St. Paul considers requiring EV chargers at new housing, commercial developments
Electric vehicles are growing in popularity. For renters, however, it can be a challenge to find a place to live that has charging stations. The City of St. Paul is looking to change that.
A study is underway to analyze whether electric vehicle(EV) charging infrastructure should be required at new parking lots with 15 or more spaces, or at lots being expanded by 15 or more spaces.
The proposal would require 50% of multifamily building lot spaces to be EV-ready. Both multifamily and commercial buildings would also be required to have EV chargers installed in 5% of spaces. Four spaces would be the maximum required at commercial lots.
“Having at least 50% of all new parking spaces charger ready — we want to see that right away,” said Dan Collison, the senior director of business development and public affairs for Sherman Associates. “The conversation about requiring a certain amount of level 2 chargers is where we just ask the Planning Commission to perhaps pull back on that.”
Collison explained requiring spaces to be charger-ready provides more flexibility than if a specific number of chargers are installed in EV-dedicated spaces.
“When you’re charger ready, it means any space you have built, you can bring a charger and hang it there and plug it in,” explained Collison. “If that resident moves or sells their electric car and doesn’t need it, you can take that out and then that stall isn’t dedicated to a charger.”
Flexibility, he said, is important as demand changes and technology evolves.
“We just recently, in the last three or four months, began retrofitting properties Sherman owns across the Twin Cities with 34 new chargers,” said Collison. “Something we’ve already learned is depending on the housing, or the people living in the housing, they may or may not have electric cars.”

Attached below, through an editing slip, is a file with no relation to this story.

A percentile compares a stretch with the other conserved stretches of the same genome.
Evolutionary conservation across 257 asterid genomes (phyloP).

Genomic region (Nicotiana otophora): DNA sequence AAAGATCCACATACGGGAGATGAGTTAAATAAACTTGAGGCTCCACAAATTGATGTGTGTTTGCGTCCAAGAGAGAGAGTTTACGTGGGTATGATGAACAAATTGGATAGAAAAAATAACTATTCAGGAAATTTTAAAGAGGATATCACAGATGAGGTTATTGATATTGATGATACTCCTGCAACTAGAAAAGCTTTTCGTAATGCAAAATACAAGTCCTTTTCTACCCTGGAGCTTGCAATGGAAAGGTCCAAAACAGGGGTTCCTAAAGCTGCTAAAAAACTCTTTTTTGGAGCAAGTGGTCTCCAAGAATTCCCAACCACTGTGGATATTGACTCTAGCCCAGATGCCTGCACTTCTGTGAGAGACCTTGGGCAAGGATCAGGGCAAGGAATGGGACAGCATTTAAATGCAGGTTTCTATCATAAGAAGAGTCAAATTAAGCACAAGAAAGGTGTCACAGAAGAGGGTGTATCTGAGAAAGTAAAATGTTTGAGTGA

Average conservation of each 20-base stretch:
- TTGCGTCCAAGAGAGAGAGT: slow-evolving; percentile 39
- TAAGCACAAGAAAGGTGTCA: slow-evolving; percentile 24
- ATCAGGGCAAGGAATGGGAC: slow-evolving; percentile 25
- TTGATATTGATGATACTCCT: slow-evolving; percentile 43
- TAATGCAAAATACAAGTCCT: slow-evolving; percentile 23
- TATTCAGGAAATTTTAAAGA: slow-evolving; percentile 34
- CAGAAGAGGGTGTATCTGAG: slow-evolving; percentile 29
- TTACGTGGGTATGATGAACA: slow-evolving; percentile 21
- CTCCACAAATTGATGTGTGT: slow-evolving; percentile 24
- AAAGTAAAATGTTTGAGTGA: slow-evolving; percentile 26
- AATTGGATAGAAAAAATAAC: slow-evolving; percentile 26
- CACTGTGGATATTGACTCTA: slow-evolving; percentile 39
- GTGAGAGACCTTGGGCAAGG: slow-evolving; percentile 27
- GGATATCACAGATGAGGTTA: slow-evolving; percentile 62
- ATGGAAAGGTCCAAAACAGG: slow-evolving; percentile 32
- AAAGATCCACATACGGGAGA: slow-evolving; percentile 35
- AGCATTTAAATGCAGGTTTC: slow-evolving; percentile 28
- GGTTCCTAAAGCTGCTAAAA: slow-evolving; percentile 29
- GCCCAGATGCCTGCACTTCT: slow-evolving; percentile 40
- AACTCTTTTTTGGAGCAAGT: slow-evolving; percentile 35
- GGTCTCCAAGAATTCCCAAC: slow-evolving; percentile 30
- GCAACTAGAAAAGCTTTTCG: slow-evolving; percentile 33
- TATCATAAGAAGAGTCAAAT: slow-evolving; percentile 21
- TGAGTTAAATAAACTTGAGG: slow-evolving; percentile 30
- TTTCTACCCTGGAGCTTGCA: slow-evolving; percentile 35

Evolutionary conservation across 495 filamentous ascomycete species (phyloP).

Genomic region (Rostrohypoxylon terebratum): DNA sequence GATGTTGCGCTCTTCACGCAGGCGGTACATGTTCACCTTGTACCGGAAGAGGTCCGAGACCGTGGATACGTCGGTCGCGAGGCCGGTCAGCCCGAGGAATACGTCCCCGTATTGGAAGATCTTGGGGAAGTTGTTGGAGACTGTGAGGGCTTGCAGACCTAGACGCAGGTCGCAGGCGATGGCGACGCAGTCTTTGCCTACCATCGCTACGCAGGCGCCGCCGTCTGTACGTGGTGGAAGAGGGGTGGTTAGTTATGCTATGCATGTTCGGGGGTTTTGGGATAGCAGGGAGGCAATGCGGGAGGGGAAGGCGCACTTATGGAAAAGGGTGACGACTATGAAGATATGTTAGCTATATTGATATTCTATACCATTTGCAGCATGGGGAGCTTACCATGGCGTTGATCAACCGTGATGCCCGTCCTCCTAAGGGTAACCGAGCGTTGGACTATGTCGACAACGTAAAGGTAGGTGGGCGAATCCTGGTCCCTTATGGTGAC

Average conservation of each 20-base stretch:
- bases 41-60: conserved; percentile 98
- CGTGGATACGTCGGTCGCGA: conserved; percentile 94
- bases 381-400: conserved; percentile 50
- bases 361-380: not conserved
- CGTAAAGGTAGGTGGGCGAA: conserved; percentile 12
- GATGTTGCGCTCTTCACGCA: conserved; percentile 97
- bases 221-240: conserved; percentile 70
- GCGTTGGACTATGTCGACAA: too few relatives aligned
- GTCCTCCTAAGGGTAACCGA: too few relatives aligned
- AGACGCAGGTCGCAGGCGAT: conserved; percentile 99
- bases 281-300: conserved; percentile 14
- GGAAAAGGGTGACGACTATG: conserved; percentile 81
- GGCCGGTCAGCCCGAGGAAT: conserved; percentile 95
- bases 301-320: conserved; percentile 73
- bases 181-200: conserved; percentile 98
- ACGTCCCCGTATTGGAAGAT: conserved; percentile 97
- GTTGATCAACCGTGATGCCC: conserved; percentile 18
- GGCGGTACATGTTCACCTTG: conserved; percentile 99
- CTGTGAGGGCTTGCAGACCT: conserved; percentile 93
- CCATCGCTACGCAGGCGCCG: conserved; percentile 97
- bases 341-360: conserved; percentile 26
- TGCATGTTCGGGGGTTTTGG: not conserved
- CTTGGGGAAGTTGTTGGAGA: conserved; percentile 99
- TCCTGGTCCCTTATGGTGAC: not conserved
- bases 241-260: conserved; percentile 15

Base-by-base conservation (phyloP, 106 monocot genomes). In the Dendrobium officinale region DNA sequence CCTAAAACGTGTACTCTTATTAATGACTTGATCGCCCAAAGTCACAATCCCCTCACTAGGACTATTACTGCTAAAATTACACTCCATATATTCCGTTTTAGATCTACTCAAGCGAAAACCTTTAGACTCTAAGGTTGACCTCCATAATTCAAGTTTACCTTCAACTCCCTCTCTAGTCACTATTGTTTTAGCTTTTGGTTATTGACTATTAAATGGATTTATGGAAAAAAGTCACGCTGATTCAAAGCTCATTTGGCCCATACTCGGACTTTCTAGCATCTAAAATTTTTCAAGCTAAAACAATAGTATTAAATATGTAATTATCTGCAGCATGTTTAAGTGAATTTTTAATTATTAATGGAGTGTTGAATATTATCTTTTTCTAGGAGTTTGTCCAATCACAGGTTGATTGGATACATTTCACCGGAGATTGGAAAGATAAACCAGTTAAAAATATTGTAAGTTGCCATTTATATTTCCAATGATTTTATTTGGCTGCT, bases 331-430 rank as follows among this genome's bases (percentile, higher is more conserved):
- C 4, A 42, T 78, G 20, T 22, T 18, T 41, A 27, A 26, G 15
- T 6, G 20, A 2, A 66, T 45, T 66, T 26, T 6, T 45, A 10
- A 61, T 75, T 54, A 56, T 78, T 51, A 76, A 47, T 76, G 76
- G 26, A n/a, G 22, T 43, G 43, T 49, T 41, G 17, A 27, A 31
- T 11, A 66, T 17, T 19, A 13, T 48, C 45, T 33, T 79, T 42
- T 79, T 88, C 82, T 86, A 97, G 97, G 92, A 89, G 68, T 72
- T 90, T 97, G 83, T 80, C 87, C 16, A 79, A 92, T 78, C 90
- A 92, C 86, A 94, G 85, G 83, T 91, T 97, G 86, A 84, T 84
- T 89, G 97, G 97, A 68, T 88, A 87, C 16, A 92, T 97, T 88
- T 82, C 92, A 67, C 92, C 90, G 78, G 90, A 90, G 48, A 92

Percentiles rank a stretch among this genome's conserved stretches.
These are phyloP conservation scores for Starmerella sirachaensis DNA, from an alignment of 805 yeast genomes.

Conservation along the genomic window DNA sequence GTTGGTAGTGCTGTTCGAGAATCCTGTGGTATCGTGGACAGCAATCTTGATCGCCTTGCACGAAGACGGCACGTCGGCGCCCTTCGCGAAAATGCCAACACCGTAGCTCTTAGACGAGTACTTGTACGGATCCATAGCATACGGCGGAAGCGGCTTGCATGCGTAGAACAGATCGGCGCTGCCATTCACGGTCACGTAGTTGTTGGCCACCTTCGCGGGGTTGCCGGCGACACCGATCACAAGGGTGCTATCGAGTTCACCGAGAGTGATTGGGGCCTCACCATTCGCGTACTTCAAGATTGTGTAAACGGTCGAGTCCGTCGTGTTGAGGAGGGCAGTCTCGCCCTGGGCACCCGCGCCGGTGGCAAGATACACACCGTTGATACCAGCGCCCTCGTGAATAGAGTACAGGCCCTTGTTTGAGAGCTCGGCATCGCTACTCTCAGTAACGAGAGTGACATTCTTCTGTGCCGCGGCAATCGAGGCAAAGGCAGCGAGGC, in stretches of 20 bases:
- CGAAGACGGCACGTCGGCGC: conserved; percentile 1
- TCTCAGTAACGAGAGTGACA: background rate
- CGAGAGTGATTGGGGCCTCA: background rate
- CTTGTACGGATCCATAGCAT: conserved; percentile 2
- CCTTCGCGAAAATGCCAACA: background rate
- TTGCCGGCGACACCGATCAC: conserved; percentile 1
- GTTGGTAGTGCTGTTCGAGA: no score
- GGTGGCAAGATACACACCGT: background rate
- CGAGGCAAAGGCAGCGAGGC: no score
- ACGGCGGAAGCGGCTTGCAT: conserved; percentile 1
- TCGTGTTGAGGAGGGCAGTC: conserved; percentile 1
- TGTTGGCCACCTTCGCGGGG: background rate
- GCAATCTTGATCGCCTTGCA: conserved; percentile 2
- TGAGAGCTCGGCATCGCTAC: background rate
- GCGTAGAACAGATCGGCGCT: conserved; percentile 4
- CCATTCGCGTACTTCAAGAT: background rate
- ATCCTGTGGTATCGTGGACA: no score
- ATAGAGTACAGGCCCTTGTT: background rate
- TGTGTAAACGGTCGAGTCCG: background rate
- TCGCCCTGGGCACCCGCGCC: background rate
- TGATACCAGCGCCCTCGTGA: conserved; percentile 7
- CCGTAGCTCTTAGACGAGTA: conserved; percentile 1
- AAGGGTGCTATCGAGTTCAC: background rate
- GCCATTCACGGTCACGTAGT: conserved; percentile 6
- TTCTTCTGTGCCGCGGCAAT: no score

Renter Bryn Shank welcomes additional charging stations at apartment buildings.
“Your gas station is your house,” said Shank.
A couple of years ago, he started looking for a place to rent in St. Paul.
“It actually kind of made my decision to find a place easier because there’s just way fewer places [with chargers],” said Shank. “Finding one that was in my price range was a little tricky.”
Shank found a unit in a brownstone that had about 30 apartments. There was one electric vehicle charger.
“I got lucky that no other tenants needed to charge,” he said.
Shank is preparing to move again, relocating to Minneapolis where he works. The search was easier this time around, he said, because the number of EV spots has increased.
According to a city spokesperson, St. Paul’s Climate Action and Resilience Plan sets targets for electric vehicles to constitute 33% of vehicles on city streets by 2030, increasing to 80% by 2040, and then 100% by 2050.
Shank believes the EV infrastructure proposal could help drive demand.
“Having those chargers established at multifamily buildings makes it way easier for people to get an EV,” said Shank.
A formal recommendation on the proposal to the City Council is expected later this year, with a public hearing as soon as October.